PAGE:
The general election matchup in the race to fill Secretary of State John Kerry's old Senate seat is set, and everyone wants to know: Is Republican Gabriel Gomez the next Scott Brown? The short answer: Probably not.
The winner of Tuesday night's Republican primary has a compelling backstory, and Republicans are hopeful that he can turn Rep. Ed Markey into the next Martha Coakley. But a lot more went into the 2010 surprise victory than just an attractive GOP nominee, and Bay State consultants from both sides of the aisle doubt that Republicans have the right candidate or political environment to pull off another historic upset in one of the country's bluest states.
It's easy to see why Republicans are excited about Gomez, whose biography reads like it was conceived in a Republican consultant's dream: The son of Colombian immigrants, Gomez served his country as a Navy SEAL before finding success in the business world. These characteristics, along with his more moderate tone and stances on the issues, make him a stronger general election contender than former U.S. Attorney Michael Sullivan, the more conservative candidate who had been considered the frontrunner until late in the primary campaign. Gomez also demonstrated in the primary an ability to raise money, although he'll likely struggle to compete with the massive warchest already amassed by Markey.
Conscious of Gomez's resume, Democrats are determined not to repeat the mistakes of 2010, when they underestimated Brown's chances of winning the special election until it was too late. Once President Obama nominated Kerry to be his secretary of State late last year, national Democrats tried to clear Markey's path to the nomination, while groups like the League of Conservation Voters went about mobilizing the state's progressive base that enthusiastically supported Obama and Sen. Elizabeth Warren in 2012. "Markey will want for nothing," Massachusetts Democratic strategist Mary Anne Marsh said. "Nobody is going to risk anything. They'll make sure the nominee has everything he needs."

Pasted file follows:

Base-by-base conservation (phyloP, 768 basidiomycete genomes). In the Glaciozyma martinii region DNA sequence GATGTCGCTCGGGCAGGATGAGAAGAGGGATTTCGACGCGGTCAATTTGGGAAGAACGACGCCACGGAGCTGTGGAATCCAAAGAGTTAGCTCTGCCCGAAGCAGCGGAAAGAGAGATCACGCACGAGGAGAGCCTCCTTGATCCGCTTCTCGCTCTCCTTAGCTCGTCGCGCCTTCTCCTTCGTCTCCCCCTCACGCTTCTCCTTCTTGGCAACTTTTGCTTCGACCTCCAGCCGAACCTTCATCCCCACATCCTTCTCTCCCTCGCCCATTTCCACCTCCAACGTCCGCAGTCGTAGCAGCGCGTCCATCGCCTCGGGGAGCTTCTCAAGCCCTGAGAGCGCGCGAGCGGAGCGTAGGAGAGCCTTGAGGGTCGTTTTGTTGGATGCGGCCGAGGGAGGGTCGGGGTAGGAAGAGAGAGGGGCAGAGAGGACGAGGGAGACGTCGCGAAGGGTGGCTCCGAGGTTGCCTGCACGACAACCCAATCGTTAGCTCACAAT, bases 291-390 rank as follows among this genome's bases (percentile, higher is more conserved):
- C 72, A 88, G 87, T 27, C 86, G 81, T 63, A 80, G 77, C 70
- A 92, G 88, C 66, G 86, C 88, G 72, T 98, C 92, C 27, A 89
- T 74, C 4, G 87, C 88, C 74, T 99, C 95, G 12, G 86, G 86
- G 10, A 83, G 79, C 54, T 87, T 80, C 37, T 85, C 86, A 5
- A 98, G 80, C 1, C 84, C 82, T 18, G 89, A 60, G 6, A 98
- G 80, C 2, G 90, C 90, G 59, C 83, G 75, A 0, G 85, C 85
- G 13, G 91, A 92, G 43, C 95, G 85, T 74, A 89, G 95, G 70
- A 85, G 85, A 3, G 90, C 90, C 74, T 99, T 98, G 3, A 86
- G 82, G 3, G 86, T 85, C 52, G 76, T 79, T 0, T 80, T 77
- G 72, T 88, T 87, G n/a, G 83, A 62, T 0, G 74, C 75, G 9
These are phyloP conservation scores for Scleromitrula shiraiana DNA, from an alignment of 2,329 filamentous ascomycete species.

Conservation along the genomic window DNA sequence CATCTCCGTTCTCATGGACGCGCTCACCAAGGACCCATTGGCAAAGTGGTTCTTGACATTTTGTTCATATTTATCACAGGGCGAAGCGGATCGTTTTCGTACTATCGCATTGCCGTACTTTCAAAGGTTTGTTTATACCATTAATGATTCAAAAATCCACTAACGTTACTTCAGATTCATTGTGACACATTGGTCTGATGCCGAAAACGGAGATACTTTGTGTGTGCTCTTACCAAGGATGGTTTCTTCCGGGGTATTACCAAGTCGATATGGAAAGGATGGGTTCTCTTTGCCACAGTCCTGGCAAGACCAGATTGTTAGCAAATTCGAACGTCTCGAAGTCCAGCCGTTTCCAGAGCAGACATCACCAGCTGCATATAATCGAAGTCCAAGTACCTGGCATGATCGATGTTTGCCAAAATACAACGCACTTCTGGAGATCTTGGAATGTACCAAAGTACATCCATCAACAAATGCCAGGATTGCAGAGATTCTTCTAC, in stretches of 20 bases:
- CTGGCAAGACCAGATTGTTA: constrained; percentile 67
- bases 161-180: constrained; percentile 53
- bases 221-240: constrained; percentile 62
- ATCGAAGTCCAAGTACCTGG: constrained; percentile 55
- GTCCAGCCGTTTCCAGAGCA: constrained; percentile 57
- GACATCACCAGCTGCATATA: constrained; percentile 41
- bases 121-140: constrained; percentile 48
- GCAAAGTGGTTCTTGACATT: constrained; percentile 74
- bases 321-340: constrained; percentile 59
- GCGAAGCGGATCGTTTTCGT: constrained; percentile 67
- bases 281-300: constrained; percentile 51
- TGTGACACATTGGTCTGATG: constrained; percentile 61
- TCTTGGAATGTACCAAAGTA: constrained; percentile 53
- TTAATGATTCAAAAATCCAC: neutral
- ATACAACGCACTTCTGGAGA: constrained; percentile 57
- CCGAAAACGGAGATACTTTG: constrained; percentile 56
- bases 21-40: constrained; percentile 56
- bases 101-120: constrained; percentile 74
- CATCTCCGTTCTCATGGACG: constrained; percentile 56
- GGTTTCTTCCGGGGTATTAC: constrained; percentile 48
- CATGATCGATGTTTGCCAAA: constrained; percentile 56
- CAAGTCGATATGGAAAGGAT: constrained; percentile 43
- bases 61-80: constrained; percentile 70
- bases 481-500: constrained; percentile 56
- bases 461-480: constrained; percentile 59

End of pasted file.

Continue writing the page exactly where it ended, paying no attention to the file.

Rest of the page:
The party's efforts to put some dents in Gomez's glowing biography kicked off immediately after the results were finalized Tuesday night. Markey's campaign, the Democratic Senatorial Campaign Committee and Majority PAC all immediately issued releases knocking the newly-minted GOP nominee, accusing him of being too conservative for the state and labeling him "Mitt Romney Jr."
Gomez isn't without vulnerabilities. In a state that Obama carried with 61 percent of the vote last year, Democrats will remind voters of Gomez's role last year as a spokesman for a group of veterans who accused Obama of politicizing the killing of Osama bin Laden. They will also point to a letter he sent Gov. Deval Patrick in January seeking an interim appointment to the Senate and pledging to support Obama's agenda as evidence that he's a political opportunist with no core values.
Perhaps more significant than these lines of attack, Gomez is running in a political environment less conducive to an upset than the one Brown took advantage of in his special election win. In the lead-up to the 2010 special election, opposition to Obama's proposed health care law emerged as a galvanizing force, and Brown represented a chance to end the Democrats' critical supermajority in the Senate. It's difficult to identify an issue that could emerge in a similar role for Gomez's campaign between now and the June 25 general election.
Coming out of a sleepy GOP primary that was overshadowed by the Democratic contest and the Boston Marathon bombings, Gomez enters the general election relatively untested. His only previous political experience is an unsuccessful bid for Cohassett selectman 10 years ago. "Scott Brown had run for office multiple times in very difficult local races, so he had the political skills under his belt to be able to take advantage of the unique opportunity that came to be at the end of that special election," Bay State Republican strategist Rob Gray said. "I haven't seen that from Gomez as of yet, and clearly he doesn't have the experience or the gifts as a candidate that Scott Brown had."
A confluence of three forces -- a surprisingly strong GOP nominee, a lackluster Democratic campaign and a terrible political environment for Democrats -- allowed Brown to become Massachusetts' first Republican senator in more than 30 years. With that loss still fresh in Democratic minds, the likelihood of those three factors being replicated by Gomez are slim. As Massachusetts conservative radio host Michael Graham told National Review last week, "Scott Brown can't even be Scott Brown."
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